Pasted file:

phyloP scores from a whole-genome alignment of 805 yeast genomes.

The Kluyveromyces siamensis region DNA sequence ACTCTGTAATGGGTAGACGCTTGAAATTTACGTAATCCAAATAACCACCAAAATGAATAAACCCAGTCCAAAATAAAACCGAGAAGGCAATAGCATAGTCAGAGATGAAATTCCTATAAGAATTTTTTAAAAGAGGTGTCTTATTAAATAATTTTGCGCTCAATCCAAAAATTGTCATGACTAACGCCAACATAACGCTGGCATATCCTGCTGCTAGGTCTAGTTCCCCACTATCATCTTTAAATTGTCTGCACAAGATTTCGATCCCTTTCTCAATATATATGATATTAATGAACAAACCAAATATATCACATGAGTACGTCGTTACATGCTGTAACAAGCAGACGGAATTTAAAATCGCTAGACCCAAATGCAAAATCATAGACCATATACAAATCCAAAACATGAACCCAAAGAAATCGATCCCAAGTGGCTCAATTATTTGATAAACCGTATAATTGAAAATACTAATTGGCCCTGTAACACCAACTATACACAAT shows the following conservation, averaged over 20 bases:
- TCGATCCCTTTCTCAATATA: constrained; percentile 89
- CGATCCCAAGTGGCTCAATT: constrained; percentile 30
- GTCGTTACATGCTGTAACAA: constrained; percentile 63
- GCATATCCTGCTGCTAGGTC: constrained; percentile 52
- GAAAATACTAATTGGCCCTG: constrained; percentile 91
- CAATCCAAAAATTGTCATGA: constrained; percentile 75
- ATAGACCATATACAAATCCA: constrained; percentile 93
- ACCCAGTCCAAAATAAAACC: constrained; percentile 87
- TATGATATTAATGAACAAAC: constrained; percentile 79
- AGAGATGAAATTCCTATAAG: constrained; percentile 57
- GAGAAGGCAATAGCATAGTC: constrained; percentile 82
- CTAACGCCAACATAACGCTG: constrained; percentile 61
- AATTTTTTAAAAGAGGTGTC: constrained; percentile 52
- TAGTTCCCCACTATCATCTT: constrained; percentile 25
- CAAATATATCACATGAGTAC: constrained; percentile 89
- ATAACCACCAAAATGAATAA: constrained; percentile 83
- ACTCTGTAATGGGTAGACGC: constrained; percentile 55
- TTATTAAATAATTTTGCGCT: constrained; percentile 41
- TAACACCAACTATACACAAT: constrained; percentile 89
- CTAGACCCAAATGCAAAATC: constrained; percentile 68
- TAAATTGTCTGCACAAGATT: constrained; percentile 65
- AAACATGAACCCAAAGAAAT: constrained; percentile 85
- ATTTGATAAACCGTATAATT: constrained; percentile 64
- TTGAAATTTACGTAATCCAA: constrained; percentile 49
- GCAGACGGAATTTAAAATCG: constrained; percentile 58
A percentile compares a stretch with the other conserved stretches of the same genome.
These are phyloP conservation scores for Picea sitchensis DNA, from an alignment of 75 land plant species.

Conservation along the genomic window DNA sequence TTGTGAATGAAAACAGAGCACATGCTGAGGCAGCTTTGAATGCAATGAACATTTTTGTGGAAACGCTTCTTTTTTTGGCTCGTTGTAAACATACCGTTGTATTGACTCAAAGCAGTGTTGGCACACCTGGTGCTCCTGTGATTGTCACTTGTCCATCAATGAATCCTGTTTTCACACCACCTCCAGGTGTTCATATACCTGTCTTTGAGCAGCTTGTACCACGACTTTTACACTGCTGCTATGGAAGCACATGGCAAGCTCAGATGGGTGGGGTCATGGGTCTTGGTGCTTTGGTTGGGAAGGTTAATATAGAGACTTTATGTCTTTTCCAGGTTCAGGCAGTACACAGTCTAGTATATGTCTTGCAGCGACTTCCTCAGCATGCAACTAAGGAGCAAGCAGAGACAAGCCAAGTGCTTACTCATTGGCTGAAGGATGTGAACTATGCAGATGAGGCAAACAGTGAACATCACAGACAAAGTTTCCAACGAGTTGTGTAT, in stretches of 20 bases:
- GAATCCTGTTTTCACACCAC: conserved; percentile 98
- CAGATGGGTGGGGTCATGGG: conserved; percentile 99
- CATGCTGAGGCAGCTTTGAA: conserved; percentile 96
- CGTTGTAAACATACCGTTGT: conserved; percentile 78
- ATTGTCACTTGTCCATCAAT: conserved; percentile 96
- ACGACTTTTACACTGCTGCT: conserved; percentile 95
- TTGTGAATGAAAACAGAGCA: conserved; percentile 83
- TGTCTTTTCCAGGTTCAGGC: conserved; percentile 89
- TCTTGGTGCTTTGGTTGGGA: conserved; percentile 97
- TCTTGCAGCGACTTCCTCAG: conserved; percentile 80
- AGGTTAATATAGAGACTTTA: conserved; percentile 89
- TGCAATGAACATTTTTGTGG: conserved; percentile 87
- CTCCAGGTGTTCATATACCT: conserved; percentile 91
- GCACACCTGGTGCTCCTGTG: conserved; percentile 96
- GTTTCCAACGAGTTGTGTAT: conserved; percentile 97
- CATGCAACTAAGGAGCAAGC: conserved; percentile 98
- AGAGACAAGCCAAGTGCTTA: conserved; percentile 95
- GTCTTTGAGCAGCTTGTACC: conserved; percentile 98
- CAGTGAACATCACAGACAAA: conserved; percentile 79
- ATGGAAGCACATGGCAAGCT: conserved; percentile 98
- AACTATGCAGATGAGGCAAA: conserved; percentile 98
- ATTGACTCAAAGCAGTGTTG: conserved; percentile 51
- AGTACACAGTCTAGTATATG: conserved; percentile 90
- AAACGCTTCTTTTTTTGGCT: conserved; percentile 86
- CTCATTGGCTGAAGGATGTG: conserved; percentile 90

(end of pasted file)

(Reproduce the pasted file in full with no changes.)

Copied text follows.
phyloP scores from a whole-genome alignment of 805 yeast genomes.

The Kluyveromyces siamensis region DNA sequence ACTCTGTAATGGGTAGACGCTTGAAATTTACGTAATCCAAATAACCACCAAAATGAATAAACCCAGTCCAAAATAAAACCGAGAAGGCAATAGCATAGTCAGAGATGAAATTCCTATAAGAATTTTTTAAAAGAGGTGTCTTATTAAATAATTTTGCGCTCAATCCAAAAATTGTCATGACTAACGCCAACATAACGCTGGCATATCCTGCTGCTAGGTCTAGTTCCCCACTATCATCTTTAAATTGTCTGCACAAGATTTCGATCCCTTTCTCAATATATATGATATTAATGAACAAACCAAATATATCACATGAGTACGTCGTTACATGCTGTAACAAGCAGACGGAATTTAAAATCGCTAGACCCAAATGCAAAATCATAGACCATATACAAATCCAAAACATGAACCCAAAGAAATCGATCCCAAGTGGCTCAATTATTTGATAAACCGTATAATTGAAAATACTAATTGGCCCTGTAACACCAACTATACACAAT shows the following conservation, averaged over 20 bases:
- TCGATCCCTTTCTCAATATA: constrained; percentile 89
- CGATCCCAAGTGGCTCAATT: constrained; percentile 30
- GTCGTTACATGCTGTAACAA: constrained; percentile 63
- GCATATCCTGCTGCTAGGTC: constrained; percentile 52
- GAAAATACTAATTGGCCCTG: constrained; percentile 91
- CAATCCAAAAATTGTCATGA: constrained; percentile 75
- ATAGACCATATACAAATCCA: constrained; percentile 93
- ACCCAGTCCAAAATAAAACC: constrained; percentile 87
- TATGATATTAATGAACAAAC: constrained; percentile 79
- AGAGATGAAATTCCTATAAG: constrained; percentile 57
- GAGAAGGCAATAGCATAGTC: constrained; percentile 82
- CTAACGCCAACATAACGCTG: constrained; percentile 61
- AATTTTTTAAAAGAGGTGTC: constrained; percentile 52
- TAGTTCCCCACTATCATCTT: constrained; percentile 25
- CAAATATATCACATGAGTAC: constrained; percentile 89
- ATAACCACCAAAATGAATAA: constrained; percentile 83
- ACTCTGTAATGGGTAGACGC: constrained; percentile 55
- TTATTAAATAATTTTGCGCT: constrained; percentile 41
- TAACACCAACTATACACAAT: constrained; percentile 89
- CTAGACCCAAATGCAAAATC: constrained; percentile 68
- TAAATTGTCTGCACAAGATT: constrained; percentile 65
- AAACATGAACCCAAAGAAAT: constrained; percentile 85
- ATTTGATAAACCGTATAATT: constrained; percentile 64
- TTGAAATTTACGTAATCCAA: constrained; percentile 49
- GCAGACGGAATTTAAAATCG: constrained; percentile 58
A percentile compares a stretch with the other conserved stretches of the same genome.
These are phyloP conservation scores for Picea sitchensis DNA, from an alignment of 75 land plant species.

Conservation along the genomic window DNA sequence TTGTGAATGAAAACAGAGCACATGCTGAGGCAGCTTTGAATGCAATGAACATTTTTGTGGAAACGCTTCTTTTTTTGGCTCGTTGTAAACATACCGTTGTATTGACTCAAAGCAGTGTTGGCACACCTGGTGCTCCTGTGATTGTCACTTGTCCATCAATGAATCCTGTTTTCACACCACCTCCAGGTGTTCATATACCTGTCTTTGAGCAGCTTGTACCACGACTTTTACACTGCTGCTATGGAAGCACATGGCAAGCTCAGATGGGTGGGGTCATGGGTCTTGGTGCTTTGGTTGGGAAGGTTAATATAGAGACTTTATGTCTTTTCCAGGTTCAGGCAGTACACAGTCTAGTATATGTCTTGCAGCGACTTCCTCAGCATGCAACTAAGGAGCAAGCAGAGACAAGCCAAGTGCTTACTCATTGGCTGAAGGATGTGAACTATGCAGATGAGGCAAACAGTGAACATCACAGACAAAGTTTCCAACGAGTTGTGTAT, in stretches of 20 bases:
- GAATCCTGTTTTCACACCAC: conserved; percentile 98
- CAGATGGGTGGGGTCATGGG: conserved; percentile 99
- CATGCTGAGGCAGCTTTGAA: conserved; percentile 96
- CGTTGTAAACATACCGTTGT: conserved; percentile 78
- ATTGTCACTTGTCCATCAAT: conserved; percentile 96
- ACGACTTTTACACTGCTGCT: conserved; percentile 95
- TTGTGAATGAAAACAGAGCA: conserved; percentile 83
- TGTCTTTTCCAGGTTCAGGC: conserved; percentile 89
- TCTTGGTGCTTTGGTTGGGA: conserved; percentile 97
- TCTTGCAGCGACTTCCTCAG: conserved; percentile 80
- AGGTTAATATAGAGACTTTA: conserved; percentile 89
- TGCAATGAACATTTTTGTGG: conserved; percentile 87
- CTCCAGGTGTTCATATACCT: conserved; percentile 91
- GCACACCTGGTGCTCCTGTG: conserved; percentile 96
- GTTTCCAACGAGTTGTGTAT: conserved; percentile 97
- CATGCAACTAAGGAGCAAGC: conserved; percentile 98
- AGAGACAAGCCAAGTGCTTA: conserved; percentile 95
- GTCTTTGAGCAGCTTGTACC: conserved; percentile 98
- CAGTGAACATCACAGACAAA: conserved; percentile 79
- ATGGAAGCACATGGCAAGCT: conserved; percentile 98
- AACTATGCAGATGAGGCAAA: conserved; percentile 98
- ATTGACTCAAAGCAGTGTTG: conserved; percentile 51
- AGTACACAGTCTAGTATATG: conserved; percentile 90
- AAACGCTTCTTTTTTTGGCT: conserved; percentile 86
- CTCATTGGCTGAAGGATGTG: conserved; percentile 90